Ecosystem Destruction

Massive sand tubes being constructed in Walton County, Florida Massive sand tubes being constructed in Walton County, Florida under the ecologically-appealing euphemism of "dune enhancement devices." Photo: Gary Appleson, Caribbean Conservation Corporation.

A variety of threatened or endangered organisms use the beach as a vital part of their life cycle. The nearshore ecosystem extends from the meiofauna that exist between sand grains to the carnivorous fish that roam the surf zone.

Components include birds that feed and nest on the beach such as the piping plover (US east coast) and various turtles that lay their eggs here. The first steps in protecting birds, turtle nests and the rest of this ecosystem must be the protection of a natural, un-engineered beach.

Another major threat to beach ecosystems around the world is the ever increasing human population in coastal areas. The global migration of people towards the coast causes competition between humans and other species and humans usually negatively impact other species. New construction in coastal communities destroys beach ecosystems with every parking lot paved, road expanded, or sand dune lost. This increase also puts a burden on sanitation systems, transportation networks, and increases pollution in these diverse ecosystems.


Surfing in / Ecosystem Destruction

Surprisingly Few White Sharks Off California Coast, First Census Finds

Satellite tagging studies have demonstrated that white sharks in the northeast Pacific make annual migrations from coastal areas in Central California and Guadalupe Island, Mexico, out to the Hawaiian Islands, and then they return to the same regions of the coast year after year.

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The Lost Emperors

A small colony of emperor penguins on an island off the West Antarctic Peninsula is gone, and the most likely culprit is loss of sea ice caused by warming. Most emperor penguins breed on sea ice, called fast ice, which attaches to the ice shelves and coastlines. This is the first time the disappearance of a colony has been documented.

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Reefs at Risk Report, Revisited: A Wakeup Call to Protect Coral

The new Reefs at Risk Revisited report is out, 13 years after the original Reefs at Risk, which was the first global assessment of the threats to Earth’s coral reefs and painted an alarming picture of their future. Today’s edition is even less rosy: three-quarters of the world’s coral reefs are at risk due to overfishing, pollution, climate change and other factors.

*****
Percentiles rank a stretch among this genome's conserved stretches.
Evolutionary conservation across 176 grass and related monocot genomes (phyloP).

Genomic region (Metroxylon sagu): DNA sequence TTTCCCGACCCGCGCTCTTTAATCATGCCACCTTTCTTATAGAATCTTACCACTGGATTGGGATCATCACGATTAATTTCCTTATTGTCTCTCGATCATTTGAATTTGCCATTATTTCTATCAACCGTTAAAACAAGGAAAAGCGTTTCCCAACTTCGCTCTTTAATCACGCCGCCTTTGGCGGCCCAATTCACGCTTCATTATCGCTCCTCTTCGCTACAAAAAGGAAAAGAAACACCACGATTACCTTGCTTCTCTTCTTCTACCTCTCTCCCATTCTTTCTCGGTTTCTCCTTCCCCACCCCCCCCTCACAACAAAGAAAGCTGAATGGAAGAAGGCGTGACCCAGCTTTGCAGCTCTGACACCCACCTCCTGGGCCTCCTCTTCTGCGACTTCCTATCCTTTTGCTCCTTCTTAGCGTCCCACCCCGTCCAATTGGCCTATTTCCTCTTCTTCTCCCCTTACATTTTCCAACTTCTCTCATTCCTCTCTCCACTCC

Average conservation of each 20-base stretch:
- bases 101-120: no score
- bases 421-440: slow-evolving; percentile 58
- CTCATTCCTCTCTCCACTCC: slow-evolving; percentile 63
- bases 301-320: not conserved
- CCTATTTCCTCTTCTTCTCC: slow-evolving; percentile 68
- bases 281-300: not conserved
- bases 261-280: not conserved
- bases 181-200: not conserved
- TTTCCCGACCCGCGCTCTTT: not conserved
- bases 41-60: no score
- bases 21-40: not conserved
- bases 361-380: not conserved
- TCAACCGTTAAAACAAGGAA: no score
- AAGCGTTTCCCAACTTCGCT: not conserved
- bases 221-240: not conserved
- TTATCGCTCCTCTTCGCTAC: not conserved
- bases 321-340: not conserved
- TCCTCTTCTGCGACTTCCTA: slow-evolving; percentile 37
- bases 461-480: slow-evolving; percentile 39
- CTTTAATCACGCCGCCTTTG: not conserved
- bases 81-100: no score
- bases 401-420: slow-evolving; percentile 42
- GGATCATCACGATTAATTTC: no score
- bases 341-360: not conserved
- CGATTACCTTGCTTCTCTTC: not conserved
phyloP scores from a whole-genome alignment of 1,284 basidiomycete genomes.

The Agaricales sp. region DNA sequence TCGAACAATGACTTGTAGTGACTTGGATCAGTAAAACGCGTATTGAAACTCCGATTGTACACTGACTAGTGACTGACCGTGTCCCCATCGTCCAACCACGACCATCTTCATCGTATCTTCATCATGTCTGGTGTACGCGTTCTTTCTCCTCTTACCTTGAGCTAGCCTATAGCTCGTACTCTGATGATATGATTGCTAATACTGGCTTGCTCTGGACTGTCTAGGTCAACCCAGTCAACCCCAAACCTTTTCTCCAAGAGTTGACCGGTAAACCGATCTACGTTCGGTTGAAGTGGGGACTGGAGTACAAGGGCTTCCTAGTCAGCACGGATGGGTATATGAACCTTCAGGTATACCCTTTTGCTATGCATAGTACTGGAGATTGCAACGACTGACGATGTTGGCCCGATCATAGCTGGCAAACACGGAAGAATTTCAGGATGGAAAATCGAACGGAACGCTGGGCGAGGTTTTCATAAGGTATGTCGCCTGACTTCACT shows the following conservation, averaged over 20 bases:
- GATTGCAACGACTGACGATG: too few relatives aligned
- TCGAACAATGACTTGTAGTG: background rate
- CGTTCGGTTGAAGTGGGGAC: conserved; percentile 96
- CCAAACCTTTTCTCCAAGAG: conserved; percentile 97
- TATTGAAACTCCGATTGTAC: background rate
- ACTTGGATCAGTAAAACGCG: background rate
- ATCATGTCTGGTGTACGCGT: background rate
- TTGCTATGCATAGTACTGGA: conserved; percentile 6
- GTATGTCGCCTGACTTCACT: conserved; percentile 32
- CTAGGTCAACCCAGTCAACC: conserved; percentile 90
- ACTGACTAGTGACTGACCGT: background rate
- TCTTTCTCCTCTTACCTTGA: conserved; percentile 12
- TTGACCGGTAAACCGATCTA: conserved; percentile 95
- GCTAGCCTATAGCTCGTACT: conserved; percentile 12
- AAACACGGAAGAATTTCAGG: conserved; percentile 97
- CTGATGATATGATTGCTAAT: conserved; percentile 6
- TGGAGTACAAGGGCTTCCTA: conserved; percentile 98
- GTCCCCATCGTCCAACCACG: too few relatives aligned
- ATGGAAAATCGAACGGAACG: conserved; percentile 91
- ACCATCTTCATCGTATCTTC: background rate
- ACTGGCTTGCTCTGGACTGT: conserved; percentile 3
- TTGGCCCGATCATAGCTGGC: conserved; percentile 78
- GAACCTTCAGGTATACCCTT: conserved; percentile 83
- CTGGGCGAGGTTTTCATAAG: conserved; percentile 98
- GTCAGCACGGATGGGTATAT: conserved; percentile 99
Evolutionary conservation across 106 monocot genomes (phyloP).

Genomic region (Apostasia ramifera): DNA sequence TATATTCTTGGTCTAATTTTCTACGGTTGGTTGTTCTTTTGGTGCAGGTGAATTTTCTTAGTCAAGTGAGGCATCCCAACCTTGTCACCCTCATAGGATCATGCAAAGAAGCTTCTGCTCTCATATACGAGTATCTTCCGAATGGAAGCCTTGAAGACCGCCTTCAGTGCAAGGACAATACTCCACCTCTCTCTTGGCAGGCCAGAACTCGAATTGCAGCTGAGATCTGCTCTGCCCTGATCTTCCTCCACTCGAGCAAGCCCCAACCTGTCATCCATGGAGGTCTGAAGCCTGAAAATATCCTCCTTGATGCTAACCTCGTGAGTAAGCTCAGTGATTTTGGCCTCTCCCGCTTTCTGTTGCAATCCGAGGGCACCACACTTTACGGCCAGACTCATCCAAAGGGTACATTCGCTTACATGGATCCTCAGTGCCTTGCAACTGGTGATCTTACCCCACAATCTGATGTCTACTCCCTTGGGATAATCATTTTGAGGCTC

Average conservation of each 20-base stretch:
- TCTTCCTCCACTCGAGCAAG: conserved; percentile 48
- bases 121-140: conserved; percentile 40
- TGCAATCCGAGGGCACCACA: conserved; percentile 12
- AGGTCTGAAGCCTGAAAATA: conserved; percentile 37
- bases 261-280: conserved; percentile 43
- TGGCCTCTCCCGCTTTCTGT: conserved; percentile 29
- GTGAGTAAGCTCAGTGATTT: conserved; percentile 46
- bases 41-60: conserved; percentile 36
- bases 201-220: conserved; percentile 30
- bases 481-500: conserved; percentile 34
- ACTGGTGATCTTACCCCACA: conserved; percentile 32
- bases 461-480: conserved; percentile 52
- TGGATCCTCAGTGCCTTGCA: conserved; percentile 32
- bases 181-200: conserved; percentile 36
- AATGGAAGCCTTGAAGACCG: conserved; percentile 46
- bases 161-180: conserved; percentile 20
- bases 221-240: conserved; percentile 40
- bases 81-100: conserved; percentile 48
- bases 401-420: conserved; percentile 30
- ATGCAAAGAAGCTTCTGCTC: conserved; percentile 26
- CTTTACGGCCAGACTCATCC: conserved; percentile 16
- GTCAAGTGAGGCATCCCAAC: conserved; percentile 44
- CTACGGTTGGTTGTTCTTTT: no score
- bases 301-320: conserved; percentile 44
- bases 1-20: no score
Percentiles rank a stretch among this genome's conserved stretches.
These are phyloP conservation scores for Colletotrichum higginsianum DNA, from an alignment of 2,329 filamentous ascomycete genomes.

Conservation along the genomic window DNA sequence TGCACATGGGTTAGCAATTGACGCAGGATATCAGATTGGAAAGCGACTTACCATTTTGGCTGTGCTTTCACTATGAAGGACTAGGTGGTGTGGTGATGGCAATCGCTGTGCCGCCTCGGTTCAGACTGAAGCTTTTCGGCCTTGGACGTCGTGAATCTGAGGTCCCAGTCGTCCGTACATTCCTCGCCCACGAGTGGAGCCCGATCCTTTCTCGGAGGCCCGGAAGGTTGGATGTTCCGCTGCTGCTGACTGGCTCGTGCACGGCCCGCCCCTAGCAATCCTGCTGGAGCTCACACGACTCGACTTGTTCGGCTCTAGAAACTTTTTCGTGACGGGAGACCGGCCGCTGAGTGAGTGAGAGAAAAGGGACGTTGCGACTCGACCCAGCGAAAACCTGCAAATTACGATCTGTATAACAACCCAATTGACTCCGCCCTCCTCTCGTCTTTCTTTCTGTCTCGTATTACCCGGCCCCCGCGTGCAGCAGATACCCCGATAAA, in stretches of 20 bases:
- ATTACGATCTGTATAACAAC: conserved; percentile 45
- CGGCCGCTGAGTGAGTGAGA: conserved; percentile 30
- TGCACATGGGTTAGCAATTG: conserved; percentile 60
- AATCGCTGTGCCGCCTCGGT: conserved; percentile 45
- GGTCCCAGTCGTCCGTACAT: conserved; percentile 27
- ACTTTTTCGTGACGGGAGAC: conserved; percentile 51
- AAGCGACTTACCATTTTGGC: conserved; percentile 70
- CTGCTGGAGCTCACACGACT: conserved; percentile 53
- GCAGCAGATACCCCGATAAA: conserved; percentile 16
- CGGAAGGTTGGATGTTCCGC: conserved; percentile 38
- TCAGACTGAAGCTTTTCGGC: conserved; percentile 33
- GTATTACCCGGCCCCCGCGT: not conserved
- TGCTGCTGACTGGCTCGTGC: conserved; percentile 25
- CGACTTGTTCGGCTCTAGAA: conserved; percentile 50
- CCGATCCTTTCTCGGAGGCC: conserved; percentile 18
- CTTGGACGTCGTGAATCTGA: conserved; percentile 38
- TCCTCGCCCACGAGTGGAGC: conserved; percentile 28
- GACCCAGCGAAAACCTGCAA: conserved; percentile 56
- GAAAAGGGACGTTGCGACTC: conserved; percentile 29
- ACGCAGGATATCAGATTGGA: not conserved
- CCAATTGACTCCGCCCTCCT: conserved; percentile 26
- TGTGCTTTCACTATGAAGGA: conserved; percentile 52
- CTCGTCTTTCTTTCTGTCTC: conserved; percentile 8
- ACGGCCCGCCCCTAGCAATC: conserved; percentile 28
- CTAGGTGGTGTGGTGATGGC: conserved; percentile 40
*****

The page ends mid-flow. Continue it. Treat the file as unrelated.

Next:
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Impacts Of Intensive Salmon Farming On Coastal Ecosystems

A new salmon-farming trade deal with China has terrifying implications on Scotland’s coastal ecosystem.

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Drilling May Kill Mediterranean Ecosystem: WWF

The recently discovered Leviathan gas field, 135 kilometres off the Israeli coast, is the world’s biggest gas discovery in a decade, with an estimated volume of 16 trillion cubic feet of gas. Earlier this year, the West Nile Delta gas field was discovered as well, lying in Egyptian waters only 80 kilometres off Alexandria.

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Oysters Disappearing Worldwide: Study

A new, wide-ranging survey that compares the past and present condition of oyster reefs around the globe finds that more than 90 percent of former reefs have been lost in most of the bays and ecoregions where the prized molluscs were formerly abundant.

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Study shows rapid deforestation in Malaysia

New satellite imagery shows Malaysia is destroying forests more than three times faster than all of Asia combined, and its carbon-rich peat soils of the Sarawak coast are being stripped even faster, according to a study released today.

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How Do Marine Turtles Return To The Same Beach To Lay Their Eggs?

Marine turtles almost always return to the same beach to lay their eggs. The egg-laying beaches are often far from the feeding areas and the females cross several hundred kilometers of ocean with no visual landmarks.

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Alaskan Coast: Feds set aside critical habitat for polar bear

Nearly 95 percent of the designated habitat is sea ice in the Beaufort and Chukchi seas of Alaska’s northern coast.

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